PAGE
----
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Accounting for Japanese Business Cycles: A Quest for Labor Wedges

  • Keisuke Otsu

    (School of Economics, University of Kent (E-mail: K.Otsu@kent.ac.uk))

The Japanese business cycle from 1980 to 2007 portrays a less contemporaneous correlation of labor with output than in the United States, and in addition labor tends to lead output by one quarter. A canonical real business cycle model cannot account for these facts. This paper uses the business cycle accounting method following Chari, Kehoe, and McGrattan (2007) and shows that efficiency and labor market distortions are important in accounting for the quarterly business cycle fluctuation patterns in Japan. Fiscal and monetary variables such as labor income tax, money growth, and interest rates cannot fully account for the distortions in the Japanese labor market.

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Article provided by Institute for Monetary and Economic Studies, Bank of Japan in its journal Monetary and Economic Studies.

Volume (Year): 29 (2011)
Issue (Month): (November)
Pages: 143-170

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Handle: RePEc:ime:imemes:v:29:y:2011:p:143-170
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  1. Anton Braun, R., 1994. "Tax disturbances and real economic activity in the postwar United States," Journal of Monetary Economics, Elsevier, vol. 33(3), pages 441-462, June.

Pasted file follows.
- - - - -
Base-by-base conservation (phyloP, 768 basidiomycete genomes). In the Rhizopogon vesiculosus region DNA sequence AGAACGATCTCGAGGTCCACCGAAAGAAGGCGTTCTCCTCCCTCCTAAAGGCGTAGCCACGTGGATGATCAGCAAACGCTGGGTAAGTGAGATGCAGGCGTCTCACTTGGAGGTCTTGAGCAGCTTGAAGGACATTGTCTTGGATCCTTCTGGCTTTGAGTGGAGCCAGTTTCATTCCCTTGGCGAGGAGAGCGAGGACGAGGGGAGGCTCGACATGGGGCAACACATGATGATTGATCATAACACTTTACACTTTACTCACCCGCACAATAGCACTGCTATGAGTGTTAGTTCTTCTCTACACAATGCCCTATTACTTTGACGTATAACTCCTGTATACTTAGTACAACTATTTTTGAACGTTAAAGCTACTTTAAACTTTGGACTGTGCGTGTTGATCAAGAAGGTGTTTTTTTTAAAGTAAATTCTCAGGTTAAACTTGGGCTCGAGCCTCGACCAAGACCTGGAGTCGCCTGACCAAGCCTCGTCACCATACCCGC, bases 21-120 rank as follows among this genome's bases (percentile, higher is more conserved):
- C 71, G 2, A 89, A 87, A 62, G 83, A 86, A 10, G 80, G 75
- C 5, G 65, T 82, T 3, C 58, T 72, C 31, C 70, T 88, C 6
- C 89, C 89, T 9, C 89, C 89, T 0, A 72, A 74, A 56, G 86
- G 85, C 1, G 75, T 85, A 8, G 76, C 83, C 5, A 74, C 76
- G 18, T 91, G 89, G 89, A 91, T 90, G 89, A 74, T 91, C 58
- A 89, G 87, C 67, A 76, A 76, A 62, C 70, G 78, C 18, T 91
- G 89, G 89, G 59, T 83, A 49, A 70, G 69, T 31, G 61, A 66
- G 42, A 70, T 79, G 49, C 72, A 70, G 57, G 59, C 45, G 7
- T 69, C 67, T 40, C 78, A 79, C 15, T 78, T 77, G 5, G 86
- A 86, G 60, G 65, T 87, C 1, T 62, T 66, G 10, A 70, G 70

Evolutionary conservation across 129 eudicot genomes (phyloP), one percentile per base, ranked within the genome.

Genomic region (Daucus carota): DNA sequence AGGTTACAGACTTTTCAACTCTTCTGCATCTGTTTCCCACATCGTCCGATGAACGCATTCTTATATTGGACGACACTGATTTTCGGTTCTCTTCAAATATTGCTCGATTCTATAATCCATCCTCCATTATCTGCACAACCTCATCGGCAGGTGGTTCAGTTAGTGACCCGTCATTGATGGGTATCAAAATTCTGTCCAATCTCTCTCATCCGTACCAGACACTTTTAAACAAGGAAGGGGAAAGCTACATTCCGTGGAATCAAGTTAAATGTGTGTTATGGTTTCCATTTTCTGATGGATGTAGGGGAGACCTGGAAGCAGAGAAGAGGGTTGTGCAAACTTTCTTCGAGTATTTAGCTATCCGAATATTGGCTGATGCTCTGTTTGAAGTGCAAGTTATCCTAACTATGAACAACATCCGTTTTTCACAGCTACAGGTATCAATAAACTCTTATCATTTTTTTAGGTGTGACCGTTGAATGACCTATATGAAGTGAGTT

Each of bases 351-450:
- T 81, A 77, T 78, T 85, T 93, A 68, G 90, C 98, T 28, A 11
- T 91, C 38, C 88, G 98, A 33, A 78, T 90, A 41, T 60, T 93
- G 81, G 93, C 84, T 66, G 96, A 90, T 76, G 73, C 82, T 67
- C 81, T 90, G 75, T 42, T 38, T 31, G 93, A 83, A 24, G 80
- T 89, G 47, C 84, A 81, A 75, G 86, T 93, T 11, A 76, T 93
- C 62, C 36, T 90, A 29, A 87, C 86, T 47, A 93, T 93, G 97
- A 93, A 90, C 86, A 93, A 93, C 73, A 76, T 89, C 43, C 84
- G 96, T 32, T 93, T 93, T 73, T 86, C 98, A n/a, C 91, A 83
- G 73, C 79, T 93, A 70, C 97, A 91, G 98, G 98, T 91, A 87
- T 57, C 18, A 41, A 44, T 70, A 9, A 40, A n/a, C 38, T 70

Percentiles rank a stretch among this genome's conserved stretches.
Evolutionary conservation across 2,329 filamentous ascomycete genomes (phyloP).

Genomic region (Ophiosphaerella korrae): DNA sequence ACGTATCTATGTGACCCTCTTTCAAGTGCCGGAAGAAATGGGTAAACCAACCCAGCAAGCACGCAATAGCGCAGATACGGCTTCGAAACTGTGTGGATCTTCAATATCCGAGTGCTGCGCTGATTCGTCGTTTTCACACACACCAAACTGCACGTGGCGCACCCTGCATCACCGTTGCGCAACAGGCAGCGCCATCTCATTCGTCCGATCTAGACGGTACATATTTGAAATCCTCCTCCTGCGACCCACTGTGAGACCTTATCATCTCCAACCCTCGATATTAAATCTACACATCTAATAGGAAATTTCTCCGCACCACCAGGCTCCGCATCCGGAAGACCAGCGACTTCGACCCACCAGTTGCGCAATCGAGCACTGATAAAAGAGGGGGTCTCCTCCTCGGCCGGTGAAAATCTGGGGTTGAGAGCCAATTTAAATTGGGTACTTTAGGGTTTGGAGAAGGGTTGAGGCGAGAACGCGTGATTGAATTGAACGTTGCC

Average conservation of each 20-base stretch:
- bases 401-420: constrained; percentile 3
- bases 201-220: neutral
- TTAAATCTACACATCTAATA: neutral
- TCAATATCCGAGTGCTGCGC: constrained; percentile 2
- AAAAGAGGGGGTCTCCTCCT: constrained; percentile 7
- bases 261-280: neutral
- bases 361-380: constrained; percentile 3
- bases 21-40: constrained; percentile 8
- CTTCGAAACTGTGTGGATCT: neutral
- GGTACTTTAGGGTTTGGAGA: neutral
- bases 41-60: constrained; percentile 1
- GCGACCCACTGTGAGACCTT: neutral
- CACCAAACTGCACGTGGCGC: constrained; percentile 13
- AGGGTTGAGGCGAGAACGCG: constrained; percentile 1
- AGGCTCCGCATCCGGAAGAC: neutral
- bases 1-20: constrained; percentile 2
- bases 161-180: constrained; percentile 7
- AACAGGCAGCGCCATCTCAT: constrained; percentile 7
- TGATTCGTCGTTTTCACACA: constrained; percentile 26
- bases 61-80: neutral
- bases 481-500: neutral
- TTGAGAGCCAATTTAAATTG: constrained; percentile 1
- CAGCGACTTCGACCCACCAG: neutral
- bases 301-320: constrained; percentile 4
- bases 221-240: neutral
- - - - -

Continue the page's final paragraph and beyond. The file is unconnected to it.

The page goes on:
2. Fumio Hayashi & Edward C. Prescott, 2002. "The 1990s in Japan: A Lost Decade," Review of Economic Dynamics, Elsevier for the Society for Economic Dynamics, vol. 5(1), pages 206-235, January.
  3. Cooley, Thomas F & Hansen, Gary D, 1989. "The Inflation Tax in a Real Business Cycle Model," American Economic Review, American Economic Association, vol. 79(4), pages 733-48, September.
  4. Rogerson, Richard, 1988. "Indivisible labor, lotteries and equilibrium," Journal of Monetary Economics, Elsevier, vol. 21(1), pages 3-16, January.
  5. V. V. Chari & Patrick J. Kehoe & Ellen R. McGrattan, 2007. "Business Cycle Accounting," Econometrica, Econometric Society, vol. 75(3), pages 781-836, 05.
  6. Lawrence J. Christiano & Joshua M. Davis, 2006. "Two flaws in business cycle accounting," Working Paper Series WP-06-10, Federal Reserve Bank of Chicago.
  7. Lawrence J. Christiano & Martin Eichenbaum, 1992. "Liquidity effects and the monetary transmission mechanism," Staff Report 150, Federal Reserve Bank of Minneapolis.
  8. Keiichiro Kobayashi & Masaru Inaba, 2006. "Business cycle accounting for the Japanese economy," 2006 Meeting Papers 313, Society for Economic Dynamics.
  9. R. Anton Braun & Julen Esteban-Pretel & Toshihiro Okada & Nao Sudou, 2005. "A Comparison of the Japanese and U.S. Business Cycles," CIRJE F-Series CIRJE-F-392, CIRJE, Faculty of Economics, University of Tokyo.
  10. Ellen R. McGrattan, 1991. "The macroeconomic effects of distortionary taxation," Discussion Paper / Institute for Empirical Macroeconomics 37, Federal Reserve Bank of Minneapolis.
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